Residents asked to help shape future plans for Staffordshire’s natural resources
People are being invited to have their say on future plans for quarrying, mining and other mineral extraction in Staffordshire, to support the county’s economy and the creation of jobs.
The minerals industry is an important part of the Staffordshire economy, supplying the necessary materials for the construction sector and the building of everything from new houses, schools to roads. The County Council makes decisions on how natural resources can be taken out of the ground and is holding a consultation to hear people's views on its draft proposals. People can view the details and have their say at www.staffordshire.gov.uk/planning.
The Council's draft Minerals Local Plan sets out the supplies of sand, gravel and other materials required to support the county’s growth over the next 15 years. The plan includes proposals for potential quarry sites and how sites are to be restored to improve the local environment."
The sector contributes around £300m to the local economy per year and in 2011, 660 people were employed in the sector in Staffordshire with many more in the supply chain and supported industries.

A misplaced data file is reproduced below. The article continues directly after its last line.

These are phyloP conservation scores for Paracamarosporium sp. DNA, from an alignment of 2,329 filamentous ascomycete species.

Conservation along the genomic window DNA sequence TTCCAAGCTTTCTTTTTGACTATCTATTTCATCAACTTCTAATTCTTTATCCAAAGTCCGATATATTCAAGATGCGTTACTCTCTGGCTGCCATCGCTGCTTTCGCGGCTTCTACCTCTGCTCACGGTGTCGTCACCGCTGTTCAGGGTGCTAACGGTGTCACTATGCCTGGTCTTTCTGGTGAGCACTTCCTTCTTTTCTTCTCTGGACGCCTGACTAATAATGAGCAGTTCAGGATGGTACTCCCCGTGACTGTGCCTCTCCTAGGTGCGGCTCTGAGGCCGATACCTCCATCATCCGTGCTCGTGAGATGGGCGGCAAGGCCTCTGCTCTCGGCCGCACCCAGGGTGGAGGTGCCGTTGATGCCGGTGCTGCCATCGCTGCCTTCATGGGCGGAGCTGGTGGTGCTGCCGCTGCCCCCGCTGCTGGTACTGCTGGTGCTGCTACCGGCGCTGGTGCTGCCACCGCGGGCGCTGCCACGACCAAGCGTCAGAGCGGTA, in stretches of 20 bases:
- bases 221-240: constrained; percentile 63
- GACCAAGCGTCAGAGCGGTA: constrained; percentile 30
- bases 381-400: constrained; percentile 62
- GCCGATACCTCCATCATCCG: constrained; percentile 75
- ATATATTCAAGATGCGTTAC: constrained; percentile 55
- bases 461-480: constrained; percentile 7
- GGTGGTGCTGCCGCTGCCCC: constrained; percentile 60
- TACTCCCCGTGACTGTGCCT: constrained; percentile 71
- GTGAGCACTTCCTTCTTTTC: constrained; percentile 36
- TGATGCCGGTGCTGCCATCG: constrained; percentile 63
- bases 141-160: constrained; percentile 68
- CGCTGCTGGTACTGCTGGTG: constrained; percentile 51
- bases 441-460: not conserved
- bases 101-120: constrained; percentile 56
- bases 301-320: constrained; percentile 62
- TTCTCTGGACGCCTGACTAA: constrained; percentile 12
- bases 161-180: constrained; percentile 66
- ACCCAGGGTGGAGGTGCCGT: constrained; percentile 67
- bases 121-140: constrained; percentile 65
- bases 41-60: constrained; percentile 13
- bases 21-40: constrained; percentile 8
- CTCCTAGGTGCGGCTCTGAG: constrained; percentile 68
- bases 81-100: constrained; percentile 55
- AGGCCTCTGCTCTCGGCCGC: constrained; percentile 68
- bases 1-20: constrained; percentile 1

Staffordshire County Council’s cabinet member for economy and infrastructure Mark Winnington said:
“Managing our natural resources is an important part of supporting Staffordshire's economy and local jobs but we need to carefully balance the extraction of these resources with the needs of local communities and protecting our environment.
“By planning ahead and having robust guidelines in place, we will make sure we minimise any impact on peoples' lives and our countryside, at the same time as supporting our economy and jobs.
“This is an important area of work which affects us all and I would encourage people to have a look at the website and let us know what they think.”
Staffordshire has around 58 quarries which produce about two thirds of the sand and gravel sold in the West Midlands and accounts for between two and three percent of UK supplies. The county has one of only 12 cement kilns in the UK at Cauldon near Waterhouses, and 80% of the anhydrite, a key material used in the cement industry, is produced from Staffordshire’s only mine at Fauld, near Tutbury. Staffordshire also produces the greatest amount of clay and shale used in brick and tile manufacturing compared with any other county.
Local communities often benefit when sites are properly planned and Staffordshire has many examples of old quarries which have been restored to a high standard. Furthermore, people are now able to get more involved in planning issues thanks to the Council's Statement of Community Interest which makes it easier for people to have their say.
For further details on the consultation visit www.staffordshire.gov.uk/planning. The consultation will close on Friday, 4 July 2014.